Comics Creators

How do you judge a story?

What are the criteria that you use when judging a story? Also how do you weigh them in comparison to one another?
For me it is:
1- Originality.
2- Well written characters.
3- Pacing of the story events.
There are other criteria but I personally don’t care that much for them.


It’s got to have insight. I don’t care if the story’s been told a million times (when you get down to it, they all have), if the writer has nothing new to say, the story means nothing. If it means nothing to the writer, to the character, it means nothing to me. I just don’t care for routine storytelling. The storytelling also has to justify itself. If it turns in a direction that’s false to what preceded it, I get turned off. If it becomes an exercise in just looking cool, then it’s not for me. I crave substance. Otherwise I just don’t see the point.


For me, the best stories are about ideas. That’s why I read SF instead of watching soap operas. While I like well-written characters, unless the character is doing something that makes me think, I’m much less likely to be interested. I can read an entire novel about an amazing idea even if it’s got non-existent characterisation. A novel about amazingly detailed and well-formed characters doing mundane things? Zzzzzzzzz… (If I want to hear about people doing mundane things, I have friends and family for that :slight_smile: ).


When the character’s actions are either entertaining (fun or dramatic) or make sense.
And I don’t mean that last bit in some sort of pedantic way. The rest of the story can be nonsense or gibberish, but as long as the moving parts of it are engaging and can be traced back to base, emotional, and archetypal elements - then I can be really sold into it.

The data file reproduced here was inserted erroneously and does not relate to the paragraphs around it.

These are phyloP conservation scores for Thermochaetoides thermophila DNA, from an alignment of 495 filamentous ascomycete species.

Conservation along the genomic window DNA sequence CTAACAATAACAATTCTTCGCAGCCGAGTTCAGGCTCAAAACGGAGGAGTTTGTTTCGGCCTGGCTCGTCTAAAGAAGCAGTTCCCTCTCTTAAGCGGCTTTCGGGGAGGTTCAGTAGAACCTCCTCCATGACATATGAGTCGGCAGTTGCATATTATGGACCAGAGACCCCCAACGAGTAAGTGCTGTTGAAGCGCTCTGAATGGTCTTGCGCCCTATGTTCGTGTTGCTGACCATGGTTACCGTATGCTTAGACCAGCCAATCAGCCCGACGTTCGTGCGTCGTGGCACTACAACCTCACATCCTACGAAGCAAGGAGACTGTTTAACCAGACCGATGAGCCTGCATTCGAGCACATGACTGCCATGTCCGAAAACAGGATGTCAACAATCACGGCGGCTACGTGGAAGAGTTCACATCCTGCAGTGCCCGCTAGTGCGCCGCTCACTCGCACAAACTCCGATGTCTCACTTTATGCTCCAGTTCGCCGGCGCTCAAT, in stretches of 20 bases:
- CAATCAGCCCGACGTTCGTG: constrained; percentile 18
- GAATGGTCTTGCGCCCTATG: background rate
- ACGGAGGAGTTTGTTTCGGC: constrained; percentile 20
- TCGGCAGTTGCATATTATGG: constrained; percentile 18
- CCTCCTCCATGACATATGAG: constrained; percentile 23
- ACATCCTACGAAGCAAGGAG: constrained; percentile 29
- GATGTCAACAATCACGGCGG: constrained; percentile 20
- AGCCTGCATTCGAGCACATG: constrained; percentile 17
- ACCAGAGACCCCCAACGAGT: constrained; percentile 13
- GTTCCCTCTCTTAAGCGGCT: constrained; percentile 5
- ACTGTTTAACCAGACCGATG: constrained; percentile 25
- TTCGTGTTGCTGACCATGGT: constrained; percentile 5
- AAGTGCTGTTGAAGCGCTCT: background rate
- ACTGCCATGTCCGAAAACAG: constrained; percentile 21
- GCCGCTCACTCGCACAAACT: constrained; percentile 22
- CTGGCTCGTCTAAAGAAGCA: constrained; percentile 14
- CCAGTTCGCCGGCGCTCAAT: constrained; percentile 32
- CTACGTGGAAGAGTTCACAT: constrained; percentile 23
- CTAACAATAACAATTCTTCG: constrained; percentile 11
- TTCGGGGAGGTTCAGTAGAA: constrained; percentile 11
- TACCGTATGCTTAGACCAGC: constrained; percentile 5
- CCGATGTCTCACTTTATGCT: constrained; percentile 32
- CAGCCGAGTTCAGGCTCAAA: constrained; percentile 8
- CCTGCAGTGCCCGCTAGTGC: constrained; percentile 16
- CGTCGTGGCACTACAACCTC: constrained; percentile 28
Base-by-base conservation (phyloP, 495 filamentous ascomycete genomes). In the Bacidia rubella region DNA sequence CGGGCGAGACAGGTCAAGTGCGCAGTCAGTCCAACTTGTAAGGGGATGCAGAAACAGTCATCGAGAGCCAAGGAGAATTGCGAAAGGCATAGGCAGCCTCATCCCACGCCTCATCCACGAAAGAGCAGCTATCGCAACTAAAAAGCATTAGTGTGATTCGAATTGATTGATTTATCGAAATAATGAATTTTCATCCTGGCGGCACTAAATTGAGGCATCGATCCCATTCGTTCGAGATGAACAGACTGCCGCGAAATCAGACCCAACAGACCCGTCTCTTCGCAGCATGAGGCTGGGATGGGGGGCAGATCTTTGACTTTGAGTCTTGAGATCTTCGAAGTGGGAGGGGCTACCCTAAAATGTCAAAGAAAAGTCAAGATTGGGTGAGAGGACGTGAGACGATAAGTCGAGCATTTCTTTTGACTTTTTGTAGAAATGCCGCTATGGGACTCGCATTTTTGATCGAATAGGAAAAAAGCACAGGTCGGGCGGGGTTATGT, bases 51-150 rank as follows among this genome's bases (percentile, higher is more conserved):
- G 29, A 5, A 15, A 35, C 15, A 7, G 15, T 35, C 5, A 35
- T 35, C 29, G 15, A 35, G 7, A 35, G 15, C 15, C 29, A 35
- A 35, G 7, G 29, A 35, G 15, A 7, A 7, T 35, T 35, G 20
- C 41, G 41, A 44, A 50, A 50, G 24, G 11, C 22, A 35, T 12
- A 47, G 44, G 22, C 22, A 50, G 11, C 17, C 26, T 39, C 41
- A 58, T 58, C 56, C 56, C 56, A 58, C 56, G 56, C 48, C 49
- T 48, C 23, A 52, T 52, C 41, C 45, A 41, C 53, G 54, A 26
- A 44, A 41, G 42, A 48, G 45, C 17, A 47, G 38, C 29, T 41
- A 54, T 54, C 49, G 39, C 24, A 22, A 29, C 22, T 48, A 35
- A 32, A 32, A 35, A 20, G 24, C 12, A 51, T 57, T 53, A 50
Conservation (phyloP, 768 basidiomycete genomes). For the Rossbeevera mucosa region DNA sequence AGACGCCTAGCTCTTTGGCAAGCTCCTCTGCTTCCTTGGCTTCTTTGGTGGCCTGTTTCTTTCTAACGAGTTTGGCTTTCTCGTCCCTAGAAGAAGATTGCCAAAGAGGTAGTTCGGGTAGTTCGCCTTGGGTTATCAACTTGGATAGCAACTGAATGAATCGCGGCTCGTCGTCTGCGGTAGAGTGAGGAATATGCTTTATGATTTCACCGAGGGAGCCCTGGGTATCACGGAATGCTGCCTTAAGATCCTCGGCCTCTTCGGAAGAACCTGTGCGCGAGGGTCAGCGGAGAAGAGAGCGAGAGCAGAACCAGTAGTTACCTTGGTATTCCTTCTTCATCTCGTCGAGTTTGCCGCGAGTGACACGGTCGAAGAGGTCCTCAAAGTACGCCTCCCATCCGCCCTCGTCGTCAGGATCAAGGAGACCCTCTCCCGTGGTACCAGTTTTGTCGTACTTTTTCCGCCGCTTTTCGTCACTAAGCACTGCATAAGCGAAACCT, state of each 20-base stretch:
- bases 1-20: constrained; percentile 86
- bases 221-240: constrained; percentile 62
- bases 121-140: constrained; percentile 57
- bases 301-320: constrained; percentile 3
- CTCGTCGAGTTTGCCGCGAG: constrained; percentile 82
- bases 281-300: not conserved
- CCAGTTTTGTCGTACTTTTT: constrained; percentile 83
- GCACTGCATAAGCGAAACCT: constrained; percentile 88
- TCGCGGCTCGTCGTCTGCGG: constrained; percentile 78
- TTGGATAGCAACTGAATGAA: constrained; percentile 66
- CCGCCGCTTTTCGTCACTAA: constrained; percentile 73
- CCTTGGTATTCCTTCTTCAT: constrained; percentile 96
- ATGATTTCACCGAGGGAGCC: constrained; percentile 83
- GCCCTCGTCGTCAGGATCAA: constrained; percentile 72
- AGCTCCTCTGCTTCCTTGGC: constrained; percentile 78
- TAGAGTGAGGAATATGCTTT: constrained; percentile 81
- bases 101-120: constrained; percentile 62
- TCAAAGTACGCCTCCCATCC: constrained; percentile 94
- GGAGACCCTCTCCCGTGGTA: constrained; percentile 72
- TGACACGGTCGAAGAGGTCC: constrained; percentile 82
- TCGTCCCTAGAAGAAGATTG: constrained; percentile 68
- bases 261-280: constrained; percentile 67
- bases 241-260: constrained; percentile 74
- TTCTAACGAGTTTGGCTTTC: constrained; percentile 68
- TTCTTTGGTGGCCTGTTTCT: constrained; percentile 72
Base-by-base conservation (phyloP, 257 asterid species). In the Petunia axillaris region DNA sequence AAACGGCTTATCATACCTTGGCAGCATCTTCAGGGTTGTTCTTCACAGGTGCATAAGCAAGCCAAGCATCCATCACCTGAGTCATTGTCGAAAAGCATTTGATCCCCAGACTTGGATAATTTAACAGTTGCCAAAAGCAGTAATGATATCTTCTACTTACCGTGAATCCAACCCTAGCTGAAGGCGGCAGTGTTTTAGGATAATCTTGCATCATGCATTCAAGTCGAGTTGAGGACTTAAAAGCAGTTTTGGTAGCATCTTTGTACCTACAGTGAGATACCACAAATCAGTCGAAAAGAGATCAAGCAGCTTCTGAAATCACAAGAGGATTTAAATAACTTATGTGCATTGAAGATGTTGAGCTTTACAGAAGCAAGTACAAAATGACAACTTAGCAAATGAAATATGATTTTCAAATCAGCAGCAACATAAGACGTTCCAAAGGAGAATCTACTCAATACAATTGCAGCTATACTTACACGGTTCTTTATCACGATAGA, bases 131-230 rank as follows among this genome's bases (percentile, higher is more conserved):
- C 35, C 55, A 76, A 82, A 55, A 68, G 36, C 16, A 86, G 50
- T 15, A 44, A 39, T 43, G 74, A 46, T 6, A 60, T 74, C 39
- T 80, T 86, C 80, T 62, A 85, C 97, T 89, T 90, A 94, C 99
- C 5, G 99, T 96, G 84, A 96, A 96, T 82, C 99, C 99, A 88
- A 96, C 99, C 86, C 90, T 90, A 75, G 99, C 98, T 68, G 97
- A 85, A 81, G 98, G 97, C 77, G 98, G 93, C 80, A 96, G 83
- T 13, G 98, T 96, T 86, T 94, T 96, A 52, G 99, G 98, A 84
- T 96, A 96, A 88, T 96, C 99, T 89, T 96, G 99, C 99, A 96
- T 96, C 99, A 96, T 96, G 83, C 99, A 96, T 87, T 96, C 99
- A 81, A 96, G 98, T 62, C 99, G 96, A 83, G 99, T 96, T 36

And usually some sort of hyper-reality is preferred.


Revelation of the human condition. A story has to tell me something about people’s inner workings, and they need to enable the reader to feel some connection, some strand of empathy that vibrates in unison with something in our own head. It doesn’t need to be sympathy for some character, it can equally be repulsion.


Depends on length a bit as well. I can live with a short story or novel (or GN) or a not overly long movie in a dark desperate world with dour and vindictive characters who don’t like each other, but I won’t stick with that for an entire television season or ongoing comic book. There has to be an attractive element to it if it’s going to go on for a while. Primarily and strong sense of humor helps.

Primarily, it’s the ability to distract that matters most. Stories aren’t really helpful for dealing with the real world directly, but they do have the ability to distract a person from the real world and provide some healthy vicarious emotional satisfaction and release. So - like a kind of drug - stories promoting healthy neurology in the brain - especially if you are seeing a movie or something with other people - is something you can carry out of the experience and that is indirectly helpful just living.


Does it make me feel?
Does it make me think?